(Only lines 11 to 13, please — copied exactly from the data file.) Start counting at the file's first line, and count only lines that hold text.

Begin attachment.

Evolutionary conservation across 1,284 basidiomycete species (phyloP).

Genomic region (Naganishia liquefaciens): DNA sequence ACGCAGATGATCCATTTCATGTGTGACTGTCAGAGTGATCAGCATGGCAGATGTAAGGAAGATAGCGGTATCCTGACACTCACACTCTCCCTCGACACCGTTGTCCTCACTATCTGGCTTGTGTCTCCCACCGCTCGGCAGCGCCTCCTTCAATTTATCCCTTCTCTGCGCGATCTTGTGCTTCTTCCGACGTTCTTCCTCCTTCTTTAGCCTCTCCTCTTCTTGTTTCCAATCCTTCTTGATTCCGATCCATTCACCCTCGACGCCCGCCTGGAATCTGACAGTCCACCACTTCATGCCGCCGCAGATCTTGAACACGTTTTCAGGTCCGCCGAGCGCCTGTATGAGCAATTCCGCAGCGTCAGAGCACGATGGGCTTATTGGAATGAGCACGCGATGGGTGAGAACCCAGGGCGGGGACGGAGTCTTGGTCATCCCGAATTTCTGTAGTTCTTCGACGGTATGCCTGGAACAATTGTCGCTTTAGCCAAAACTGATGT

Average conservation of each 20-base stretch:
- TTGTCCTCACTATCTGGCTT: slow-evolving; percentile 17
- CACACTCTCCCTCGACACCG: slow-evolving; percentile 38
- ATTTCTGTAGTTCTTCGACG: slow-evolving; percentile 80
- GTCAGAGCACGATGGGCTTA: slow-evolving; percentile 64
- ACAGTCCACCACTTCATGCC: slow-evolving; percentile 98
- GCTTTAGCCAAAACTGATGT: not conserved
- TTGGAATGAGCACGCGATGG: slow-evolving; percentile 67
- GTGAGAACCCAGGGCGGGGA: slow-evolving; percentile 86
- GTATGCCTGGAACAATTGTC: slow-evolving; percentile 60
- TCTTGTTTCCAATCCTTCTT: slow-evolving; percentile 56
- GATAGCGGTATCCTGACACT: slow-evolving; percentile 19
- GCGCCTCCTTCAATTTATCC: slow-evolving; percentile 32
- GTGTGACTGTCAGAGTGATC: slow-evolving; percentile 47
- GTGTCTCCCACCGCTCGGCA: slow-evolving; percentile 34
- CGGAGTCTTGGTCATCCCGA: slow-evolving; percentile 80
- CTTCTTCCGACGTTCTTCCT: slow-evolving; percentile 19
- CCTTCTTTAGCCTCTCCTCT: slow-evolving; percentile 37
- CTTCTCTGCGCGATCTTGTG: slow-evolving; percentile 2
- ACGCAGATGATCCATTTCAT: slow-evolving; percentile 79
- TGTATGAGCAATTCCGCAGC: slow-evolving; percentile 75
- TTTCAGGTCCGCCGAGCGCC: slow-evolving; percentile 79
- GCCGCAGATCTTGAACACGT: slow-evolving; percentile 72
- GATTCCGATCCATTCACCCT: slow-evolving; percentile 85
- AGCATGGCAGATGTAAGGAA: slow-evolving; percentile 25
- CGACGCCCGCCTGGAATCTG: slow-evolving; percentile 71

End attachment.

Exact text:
- GTGAGAACCCAGGGCGGGGA: slow-evolving; percentile 86
- GTATGCCTGGAACAATTGTC: slow-evolving; percentile 60
- TCTTGTTTCCAATCCTTCTT: slow-evolving; percentile 56